Those Democrats are from 14 different states — half of which recorded double-digit unemployment in May — Mississippi (11.4 percent), Alabama (10.8), Illinois (10.8), Tennessee (10.4), North Carolina (10.3), Georgia (10.2) and Indiana (10). New Jersey is in line with the national average of 9.7 percent and Idaho's rate is 9 percent. Colorado is at 8 percent, Arkansas at 7.7, Maryland at 7.2 and Virginia at 7.1 percent.
Herseth Sandlin's state has one of the lowest rates of unemployment at 4.6 percent.
The approximately $35 billion six-month extension appears to be two votes short of the 60 it needs to pass in the Senate.
Democrats want to move the extension before Congress adjourns later this week for the week-long July 4 recess.
The legislative week has been further tightened by the death of long-time Sen. Robert Byrd (D-W.Va.), who will lie in state in the Senate chamber for most of Thursday.
Democratic Sen. Ben Nelson (Neb.) said Tuesday that if the bill isn't with other spending cuts or tax increases, it won't get his vote.
With the Senate missing Byrd, three Republicans would need to back the measure to ensure passage.
So far, Sen. Olympia Snowe (Maine) is the only Republican who has voiced support for passing an extension without offsetting its cost.
Ohio Sen. George Voinovich (R) said he's unlikely to vote yes if the bill is not offset.
If the House passes a bill, the Senate will have one shot at sending it to President Barack ObamaBarack ObamaComedian Hasan Minhaj blasts Trump, media at WHCA dinner Trump invites Philippine's Duterte to the White House Social media users rip Fox graphic on economy under Trump, Obama MORE's desk. Any changes would require the lower chamber to consider the measure again. The House is expected to complete its business by Thursday night.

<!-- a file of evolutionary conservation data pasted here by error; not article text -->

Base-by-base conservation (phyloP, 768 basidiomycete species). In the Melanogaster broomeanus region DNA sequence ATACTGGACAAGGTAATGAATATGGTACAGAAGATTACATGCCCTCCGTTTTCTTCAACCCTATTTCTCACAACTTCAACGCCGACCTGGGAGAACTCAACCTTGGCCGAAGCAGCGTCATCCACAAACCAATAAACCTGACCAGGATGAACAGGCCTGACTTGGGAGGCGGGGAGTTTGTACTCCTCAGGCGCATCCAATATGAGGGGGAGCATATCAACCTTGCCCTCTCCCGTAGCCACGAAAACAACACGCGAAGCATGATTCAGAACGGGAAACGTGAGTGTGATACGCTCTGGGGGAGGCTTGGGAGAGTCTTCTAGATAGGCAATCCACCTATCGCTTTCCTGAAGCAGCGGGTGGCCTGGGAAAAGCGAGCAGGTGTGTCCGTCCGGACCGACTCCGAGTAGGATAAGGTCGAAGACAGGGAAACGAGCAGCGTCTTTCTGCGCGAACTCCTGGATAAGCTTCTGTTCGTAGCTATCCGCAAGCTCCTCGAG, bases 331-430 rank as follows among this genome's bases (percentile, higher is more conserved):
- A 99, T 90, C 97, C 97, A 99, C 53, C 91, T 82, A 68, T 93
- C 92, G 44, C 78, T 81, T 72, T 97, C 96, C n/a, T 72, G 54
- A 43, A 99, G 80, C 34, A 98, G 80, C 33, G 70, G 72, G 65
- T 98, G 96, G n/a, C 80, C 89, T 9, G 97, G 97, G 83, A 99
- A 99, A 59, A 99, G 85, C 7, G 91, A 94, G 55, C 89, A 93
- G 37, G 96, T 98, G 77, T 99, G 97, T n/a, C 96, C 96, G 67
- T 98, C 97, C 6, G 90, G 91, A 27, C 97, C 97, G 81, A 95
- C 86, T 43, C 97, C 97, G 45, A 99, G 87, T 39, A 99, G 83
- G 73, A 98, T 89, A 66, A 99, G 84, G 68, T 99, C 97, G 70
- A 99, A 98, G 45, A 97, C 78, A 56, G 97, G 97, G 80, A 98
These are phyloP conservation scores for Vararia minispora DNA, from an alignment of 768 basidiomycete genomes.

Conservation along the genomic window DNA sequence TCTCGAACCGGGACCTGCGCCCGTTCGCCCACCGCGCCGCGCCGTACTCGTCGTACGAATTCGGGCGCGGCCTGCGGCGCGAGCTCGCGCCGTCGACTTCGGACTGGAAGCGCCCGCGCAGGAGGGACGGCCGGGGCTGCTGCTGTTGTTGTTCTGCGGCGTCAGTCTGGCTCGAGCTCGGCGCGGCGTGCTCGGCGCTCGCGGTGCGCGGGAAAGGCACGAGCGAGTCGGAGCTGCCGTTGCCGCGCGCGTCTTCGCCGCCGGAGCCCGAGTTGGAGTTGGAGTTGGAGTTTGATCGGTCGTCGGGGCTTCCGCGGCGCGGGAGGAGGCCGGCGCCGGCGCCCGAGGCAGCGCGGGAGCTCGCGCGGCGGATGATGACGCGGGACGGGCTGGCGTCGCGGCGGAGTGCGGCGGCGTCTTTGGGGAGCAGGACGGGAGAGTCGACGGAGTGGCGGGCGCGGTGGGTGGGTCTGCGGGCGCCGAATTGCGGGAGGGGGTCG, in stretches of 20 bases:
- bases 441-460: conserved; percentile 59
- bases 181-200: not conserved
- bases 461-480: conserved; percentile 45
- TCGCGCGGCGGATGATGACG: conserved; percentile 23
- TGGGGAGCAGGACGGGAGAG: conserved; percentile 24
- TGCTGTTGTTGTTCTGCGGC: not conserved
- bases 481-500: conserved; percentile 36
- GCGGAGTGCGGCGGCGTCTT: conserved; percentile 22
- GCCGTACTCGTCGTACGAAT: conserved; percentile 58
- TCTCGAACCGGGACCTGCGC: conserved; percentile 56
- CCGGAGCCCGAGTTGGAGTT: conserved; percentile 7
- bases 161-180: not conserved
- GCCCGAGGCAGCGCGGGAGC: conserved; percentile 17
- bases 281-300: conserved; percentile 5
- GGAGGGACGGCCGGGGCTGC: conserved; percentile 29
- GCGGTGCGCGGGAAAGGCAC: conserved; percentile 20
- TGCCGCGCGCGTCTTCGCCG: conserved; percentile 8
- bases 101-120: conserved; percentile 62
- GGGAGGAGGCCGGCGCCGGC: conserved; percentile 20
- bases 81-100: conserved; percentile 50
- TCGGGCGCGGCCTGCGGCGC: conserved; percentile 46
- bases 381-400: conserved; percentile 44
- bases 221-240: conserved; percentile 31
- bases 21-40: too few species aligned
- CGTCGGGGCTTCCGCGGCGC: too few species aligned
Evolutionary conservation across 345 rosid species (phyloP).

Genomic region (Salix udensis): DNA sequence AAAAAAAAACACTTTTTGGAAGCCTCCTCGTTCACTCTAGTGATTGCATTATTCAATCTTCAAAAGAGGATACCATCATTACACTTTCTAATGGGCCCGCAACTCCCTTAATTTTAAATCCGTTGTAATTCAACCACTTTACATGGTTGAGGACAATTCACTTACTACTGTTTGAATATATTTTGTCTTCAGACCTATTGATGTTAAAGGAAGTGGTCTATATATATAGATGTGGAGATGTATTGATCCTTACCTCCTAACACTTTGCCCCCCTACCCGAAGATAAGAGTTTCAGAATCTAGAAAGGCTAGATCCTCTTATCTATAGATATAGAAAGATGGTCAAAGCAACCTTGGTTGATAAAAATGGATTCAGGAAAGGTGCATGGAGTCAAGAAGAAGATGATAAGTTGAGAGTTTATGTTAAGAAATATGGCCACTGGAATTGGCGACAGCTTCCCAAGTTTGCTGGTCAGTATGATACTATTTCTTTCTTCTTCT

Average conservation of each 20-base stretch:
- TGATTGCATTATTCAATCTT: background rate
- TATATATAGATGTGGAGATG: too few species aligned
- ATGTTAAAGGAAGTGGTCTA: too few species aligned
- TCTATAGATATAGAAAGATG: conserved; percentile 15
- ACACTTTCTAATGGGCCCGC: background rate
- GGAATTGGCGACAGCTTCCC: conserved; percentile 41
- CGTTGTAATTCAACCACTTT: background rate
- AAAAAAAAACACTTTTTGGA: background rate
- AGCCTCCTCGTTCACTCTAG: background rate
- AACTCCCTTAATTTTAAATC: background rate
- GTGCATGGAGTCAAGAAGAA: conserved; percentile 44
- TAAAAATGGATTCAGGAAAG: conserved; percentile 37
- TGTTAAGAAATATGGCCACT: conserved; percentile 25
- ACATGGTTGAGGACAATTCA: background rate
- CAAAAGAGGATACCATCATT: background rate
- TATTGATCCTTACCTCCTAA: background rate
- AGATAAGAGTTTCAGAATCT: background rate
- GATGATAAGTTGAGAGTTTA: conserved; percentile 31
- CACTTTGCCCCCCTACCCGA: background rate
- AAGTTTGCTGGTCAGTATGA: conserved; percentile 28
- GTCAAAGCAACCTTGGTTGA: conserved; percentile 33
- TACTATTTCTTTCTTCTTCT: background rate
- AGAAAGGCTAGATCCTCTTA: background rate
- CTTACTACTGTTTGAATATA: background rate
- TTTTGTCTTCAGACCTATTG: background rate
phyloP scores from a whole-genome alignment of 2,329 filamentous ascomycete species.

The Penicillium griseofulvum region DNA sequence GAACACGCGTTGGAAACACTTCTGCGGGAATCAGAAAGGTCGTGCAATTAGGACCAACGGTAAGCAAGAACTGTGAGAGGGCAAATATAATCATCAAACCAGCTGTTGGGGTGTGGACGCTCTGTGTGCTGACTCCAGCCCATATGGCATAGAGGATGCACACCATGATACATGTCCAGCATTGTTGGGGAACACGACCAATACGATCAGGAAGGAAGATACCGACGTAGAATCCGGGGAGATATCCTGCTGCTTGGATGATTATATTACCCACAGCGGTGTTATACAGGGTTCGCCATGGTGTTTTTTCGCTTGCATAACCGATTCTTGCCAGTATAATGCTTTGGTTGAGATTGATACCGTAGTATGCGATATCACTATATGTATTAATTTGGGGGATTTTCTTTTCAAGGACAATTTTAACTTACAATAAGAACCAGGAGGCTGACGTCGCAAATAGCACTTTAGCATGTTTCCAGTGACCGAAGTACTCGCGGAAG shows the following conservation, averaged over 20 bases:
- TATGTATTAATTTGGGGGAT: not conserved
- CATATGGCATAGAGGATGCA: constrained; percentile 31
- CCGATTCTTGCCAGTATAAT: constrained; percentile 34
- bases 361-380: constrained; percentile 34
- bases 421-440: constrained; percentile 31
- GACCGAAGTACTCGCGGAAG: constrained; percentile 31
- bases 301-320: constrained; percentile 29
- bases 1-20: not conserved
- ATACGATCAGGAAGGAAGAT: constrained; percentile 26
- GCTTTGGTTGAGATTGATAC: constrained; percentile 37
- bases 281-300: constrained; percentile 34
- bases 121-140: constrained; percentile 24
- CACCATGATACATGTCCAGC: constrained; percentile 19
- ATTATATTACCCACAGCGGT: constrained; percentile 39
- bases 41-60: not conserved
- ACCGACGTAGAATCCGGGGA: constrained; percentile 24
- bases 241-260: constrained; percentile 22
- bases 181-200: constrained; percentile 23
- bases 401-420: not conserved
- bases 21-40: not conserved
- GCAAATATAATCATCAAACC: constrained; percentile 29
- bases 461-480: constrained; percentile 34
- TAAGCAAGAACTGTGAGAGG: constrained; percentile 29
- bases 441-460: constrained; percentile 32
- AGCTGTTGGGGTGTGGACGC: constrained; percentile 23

Without action, 1.2 million people are expected to lose their extended benefits by Wednesday. That number will rise to at least 2 million by July 10, some right after finishing up their state-funded 26 weeks, before Congress returns from its weeklong recess, according to Labor Department figures.
Benefits expired June 1.
A total of 54 percent of workers exhaust all of their unemployment insurance benefits, up to 99 weeks in states with high levels of unemployment.
Americans receive an average of $304 a week, providing about $6.7 billion a month in economic stimulus, according to the National Employment Law Project, a group studying the issue.
Those who have exhausted their benefits could potentially be without their weekly checks until the middle of July if the Senate can't reach an agreement.
The House bill under consideration extends unemployment benefits through November but will not include the extra $25 included in checks as part of last year's stimulus bill.
If Congress is unable to extend benefits, all 50 states would lose emergency funding that provides between 34 and 53 additional weeks on top of the state-provided 26 weeks.
Overall statistics on unemployment benefits are staggering — 46 percent of the 15 million unemployed Americans have been out of work for at least six months, with an average person jobless for 34.4 weeks, the highest in history, according to NELP and Labor Department statistics.
Under the extension, unemployed workers can receive up to 99 weeks of benefits based on the state's unemployment rate. Every state is affected if Congress can't resolve the issue before recess begins. If a measure isn't passed, lawmakers wouldn't take it up again until at least July 12, when they return from the weeklong break.